Sunday, March 11, 2012

The Angel of Death

The primary purpose of the horror film is to present a deformed and destructive being (DDB), or monster. But not every movie with a DDB is a horror film. If the film's primary purpose is something other than presenting the DDB, then it is not a horror film. Even so, it can include a memorably horrific sequence in which a DDB is presented. An example is the Biblical epic The Ten Commandments (1956).

The primary purpose of The Ten Commandments is to tell the religious story of Moses, not to present a DDB. Nevertheless, at least one sequence in this film is straight out of a horror movie. Moses has been demanding that Pharaoh let the Hebrew slaves go, and Pharaoh has been refusing. So God, through Moses, sends ten plagues against Egypt to persuade Pharaoh. The one that most strikes fear into the Egyptians is the one that works best as a miniature horror movie: the death of all the first-born children of Egypt.

The perpetrator of this plague is the Angel of Death, a luminous green mist that creeps and branches across the night sky as if it were a web being spun. Little by little it descends, and when it reaches the earth, it rolls with a sickly cast along the ground, leaving unharmed those who are not first-born but killing the first-born, whether they are adults or children. It also leaves the Hebrews unharmed; they are preserved by staying indoors and marking their doorways with lamb's blood, according to the instructions of Moses.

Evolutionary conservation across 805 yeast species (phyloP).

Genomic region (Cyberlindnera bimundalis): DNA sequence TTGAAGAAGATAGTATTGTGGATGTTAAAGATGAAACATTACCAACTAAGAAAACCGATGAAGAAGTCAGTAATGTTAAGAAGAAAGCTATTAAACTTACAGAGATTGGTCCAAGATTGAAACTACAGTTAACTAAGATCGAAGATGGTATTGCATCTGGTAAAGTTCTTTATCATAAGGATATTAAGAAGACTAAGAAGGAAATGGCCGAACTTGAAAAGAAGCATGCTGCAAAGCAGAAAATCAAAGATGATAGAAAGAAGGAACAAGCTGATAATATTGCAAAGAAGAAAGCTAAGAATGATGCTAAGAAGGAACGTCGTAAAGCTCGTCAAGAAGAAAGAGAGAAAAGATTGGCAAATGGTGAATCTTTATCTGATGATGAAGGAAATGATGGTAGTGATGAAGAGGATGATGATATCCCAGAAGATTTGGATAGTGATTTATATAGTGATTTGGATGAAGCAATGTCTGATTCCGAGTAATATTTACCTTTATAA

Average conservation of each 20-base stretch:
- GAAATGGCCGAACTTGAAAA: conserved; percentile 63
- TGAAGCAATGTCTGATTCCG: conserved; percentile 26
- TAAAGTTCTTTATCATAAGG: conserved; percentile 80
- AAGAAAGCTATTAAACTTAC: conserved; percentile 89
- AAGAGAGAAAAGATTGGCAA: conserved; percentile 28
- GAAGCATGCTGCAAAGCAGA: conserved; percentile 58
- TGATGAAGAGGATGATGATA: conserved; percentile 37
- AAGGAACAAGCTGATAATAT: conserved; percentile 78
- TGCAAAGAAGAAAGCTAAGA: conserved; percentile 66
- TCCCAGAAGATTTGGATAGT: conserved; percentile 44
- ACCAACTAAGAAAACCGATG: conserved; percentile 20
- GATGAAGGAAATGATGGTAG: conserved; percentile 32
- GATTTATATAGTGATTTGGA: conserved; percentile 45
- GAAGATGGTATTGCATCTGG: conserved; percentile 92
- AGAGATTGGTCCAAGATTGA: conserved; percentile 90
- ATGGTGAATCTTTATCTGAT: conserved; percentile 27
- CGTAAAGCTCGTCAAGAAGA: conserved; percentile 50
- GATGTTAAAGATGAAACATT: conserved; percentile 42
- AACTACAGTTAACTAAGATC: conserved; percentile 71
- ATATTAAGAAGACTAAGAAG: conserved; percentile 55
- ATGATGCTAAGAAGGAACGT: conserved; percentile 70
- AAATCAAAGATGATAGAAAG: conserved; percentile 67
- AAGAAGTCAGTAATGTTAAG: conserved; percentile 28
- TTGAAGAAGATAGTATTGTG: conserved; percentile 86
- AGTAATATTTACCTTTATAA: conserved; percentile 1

The sequence cuts back and forth between the Hebrews inside--who are terrified by the screams of the dying outside, even as the Hebrews partake of their first Passover--and the Egyptians dying in the streets. Not many deaths are shown, and there is no gore, but a couple of deaths are highlighted for emphasis: that of a soldier who is the first-born of the commander of the host, and Pharaoh's own little boy.

The metaphysics of the Angel of Death are not spelled out, but presumably, if this is his job, he is present whenever anybody dies. In that case, what is deformed about his appearance in this film is that he is not felling people at the usual rate or with the usual rationale; instead, by God's order, he is selecting, all in one night, the first-born of an entire nation, as a punishment and a means of persuasion. The persuasion works, and a defeated Pharaoh allows the Hebrews to leave Egypt. So the Angel of Death is not only a deformed and destructive being--a DDB--but a powerful one.

Cecil B. DeMille made many movies besides The Ten Commandments, but as far as I know he never tried his hand at a horror film. Judging by the effectiveness of the Angel of Death sequence, he might have done a good job of it.

George Ochoa
Deformed and Destructive Beings: The Purpose of Horror Films

1 comment:

Anonymous said...

I certainly agree...the Angel of Death sequence is one of the most chilling and spookiest, if not terrifying sequences ever committed on celluloid.